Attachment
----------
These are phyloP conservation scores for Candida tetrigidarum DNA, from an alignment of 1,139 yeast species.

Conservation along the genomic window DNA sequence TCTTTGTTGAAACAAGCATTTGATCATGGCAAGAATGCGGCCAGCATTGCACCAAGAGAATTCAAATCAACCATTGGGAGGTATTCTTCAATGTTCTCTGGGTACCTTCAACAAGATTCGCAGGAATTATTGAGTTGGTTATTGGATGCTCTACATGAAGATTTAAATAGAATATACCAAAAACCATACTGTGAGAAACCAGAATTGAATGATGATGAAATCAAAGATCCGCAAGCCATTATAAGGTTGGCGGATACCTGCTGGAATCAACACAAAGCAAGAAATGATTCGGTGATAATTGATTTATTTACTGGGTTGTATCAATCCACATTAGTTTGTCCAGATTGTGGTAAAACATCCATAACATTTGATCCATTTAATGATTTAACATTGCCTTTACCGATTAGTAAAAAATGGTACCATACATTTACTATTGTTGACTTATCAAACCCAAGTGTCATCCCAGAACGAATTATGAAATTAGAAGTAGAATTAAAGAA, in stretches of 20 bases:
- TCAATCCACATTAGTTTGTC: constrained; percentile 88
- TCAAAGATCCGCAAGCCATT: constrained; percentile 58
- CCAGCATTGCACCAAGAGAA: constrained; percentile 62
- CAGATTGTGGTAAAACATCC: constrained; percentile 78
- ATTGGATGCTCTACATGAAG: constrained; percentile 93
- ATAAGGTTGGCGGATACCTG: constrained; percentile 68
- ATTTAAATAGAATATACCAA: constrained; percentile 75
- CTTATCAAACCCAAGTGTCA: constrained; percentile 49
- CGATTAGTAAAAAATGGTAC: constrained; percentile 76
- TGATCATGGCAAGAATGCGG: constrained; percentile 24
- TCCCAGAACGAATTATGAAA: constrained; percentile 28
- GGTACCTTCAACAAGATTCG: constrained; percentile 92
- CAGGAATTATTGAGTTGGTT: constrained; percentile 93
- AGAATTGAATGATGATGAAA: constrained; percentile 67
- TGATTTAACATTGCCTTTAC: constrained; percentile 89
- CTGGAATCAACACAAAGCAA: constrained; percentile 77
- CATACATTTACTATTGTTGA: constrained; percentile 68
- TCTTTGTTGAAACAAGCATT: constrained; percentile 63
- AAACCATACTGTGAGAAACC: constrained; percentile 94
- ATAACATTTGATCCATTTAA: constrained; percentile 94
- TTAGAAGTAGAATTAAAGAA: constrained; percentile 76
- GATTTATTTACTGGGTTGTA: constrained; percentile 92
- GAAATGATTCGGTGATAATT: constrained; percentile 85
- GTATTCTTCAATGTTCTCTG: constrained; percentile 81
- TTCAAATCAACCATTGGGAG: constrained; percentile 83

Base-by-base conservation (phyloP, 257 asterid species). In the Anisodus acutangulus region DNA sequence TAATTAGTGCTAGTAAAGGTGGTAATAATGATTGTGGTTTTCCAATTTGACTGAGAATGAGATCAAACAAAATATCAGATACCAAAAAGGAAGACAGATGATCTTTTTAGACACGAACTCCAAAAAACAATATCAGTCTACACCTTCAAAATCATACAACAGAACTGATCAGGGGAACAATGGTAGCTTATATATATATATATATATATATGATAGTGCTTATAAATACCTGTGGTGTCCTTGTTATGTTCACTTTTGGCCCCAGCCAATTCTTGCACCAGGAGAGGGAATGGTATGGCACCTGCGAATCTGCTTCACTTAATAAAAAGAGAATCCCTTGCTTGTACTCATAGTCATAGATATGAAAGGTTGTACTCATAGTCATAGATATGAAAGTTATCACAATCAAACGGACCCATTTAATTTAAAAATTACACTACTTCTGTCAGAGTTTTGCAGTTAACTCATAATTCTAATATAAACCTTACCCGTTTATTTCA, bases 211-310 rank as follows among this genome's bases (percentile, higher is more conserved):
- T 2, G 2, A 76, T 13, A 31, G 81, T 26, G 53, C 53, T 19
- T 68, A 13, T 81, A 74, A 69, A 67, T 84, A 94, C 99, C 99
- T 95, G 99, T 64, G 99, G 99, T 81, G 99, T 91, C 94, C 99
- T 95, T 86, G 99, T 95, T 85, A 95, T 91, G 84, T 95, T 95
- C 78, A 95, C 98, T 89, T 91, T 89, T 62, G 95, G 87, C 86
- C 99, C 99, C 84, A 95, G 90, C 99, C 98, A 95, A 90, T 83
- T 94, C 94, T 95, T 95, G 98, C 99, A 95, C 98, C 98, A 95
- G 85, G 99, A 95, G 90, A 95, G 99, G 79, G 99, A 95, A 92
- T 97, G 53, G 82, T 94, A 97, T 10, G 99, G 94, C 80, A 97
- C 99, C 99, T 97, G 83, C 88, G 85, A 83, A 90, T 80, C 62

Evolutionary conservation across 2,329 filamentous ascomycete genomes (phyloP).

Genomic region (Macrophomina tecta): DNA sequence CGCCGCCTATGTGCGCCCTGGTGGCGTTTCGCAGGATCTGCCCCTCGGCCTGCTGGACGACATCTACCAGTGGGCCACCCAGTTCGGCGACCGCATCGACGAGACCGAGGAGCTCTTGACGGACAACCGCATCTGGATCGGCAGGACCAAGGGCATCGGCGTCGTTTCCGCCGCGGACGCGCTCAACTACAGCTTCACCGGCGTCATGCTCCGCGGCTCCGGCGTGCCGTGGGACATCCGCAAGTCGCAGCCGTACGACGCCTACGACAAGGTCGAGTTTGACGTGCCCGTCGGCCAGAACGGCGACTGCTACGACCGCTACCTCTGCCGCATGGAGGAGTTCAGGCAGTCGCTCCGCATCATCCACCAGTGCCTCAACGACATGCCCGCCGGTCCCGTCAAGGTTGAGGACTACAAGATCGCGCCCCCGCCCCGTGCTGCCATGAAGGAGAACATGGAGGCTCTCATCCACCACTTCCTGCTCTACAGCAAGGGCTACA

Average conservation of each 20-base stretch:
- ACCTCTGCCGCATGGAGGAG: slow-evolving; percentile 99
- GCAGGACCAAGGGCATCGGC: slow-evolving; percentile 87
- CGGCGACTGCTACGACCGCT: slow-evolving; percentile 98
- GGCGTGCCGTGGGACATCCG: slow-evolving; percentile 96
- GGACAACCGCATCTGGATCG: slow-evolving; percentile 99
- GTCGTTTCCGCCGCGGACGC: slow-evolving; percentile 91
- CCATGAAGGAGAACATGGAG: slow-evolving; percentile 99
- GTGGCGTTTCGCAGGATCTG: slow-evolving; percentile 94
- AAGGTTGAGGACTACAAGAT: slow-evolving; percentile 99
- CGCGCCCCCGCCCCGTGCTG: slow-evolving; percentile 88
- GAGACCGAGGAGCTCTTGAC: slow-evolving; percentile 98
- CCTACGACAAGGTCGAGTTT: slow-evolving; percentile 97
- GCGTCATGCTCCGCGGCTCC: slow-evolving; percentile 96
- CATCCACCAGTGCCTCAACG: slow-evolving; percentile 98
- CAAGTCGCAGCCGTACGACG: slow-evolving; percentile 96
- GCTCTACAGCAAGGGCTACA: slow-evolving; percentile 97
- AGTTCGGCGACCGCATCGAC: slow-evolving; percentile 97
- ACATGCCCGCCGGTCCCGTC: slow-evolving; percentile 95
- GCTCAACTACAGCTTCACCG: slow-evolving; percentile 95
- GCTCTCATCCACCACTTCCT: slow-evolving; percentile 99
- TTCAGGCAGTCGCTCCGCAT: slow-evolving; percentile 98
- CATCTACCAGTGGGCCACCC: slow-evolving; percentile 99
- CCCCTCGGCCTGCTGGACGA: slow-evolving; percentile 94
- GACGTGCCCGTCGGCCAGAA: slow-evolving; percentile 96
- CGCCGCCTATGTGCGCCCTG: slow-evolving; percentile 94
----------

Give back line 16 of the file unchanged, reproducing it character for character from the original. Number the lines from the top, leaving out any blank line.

- AGAATTGAATGATGATGAAA: constrained; percentile 67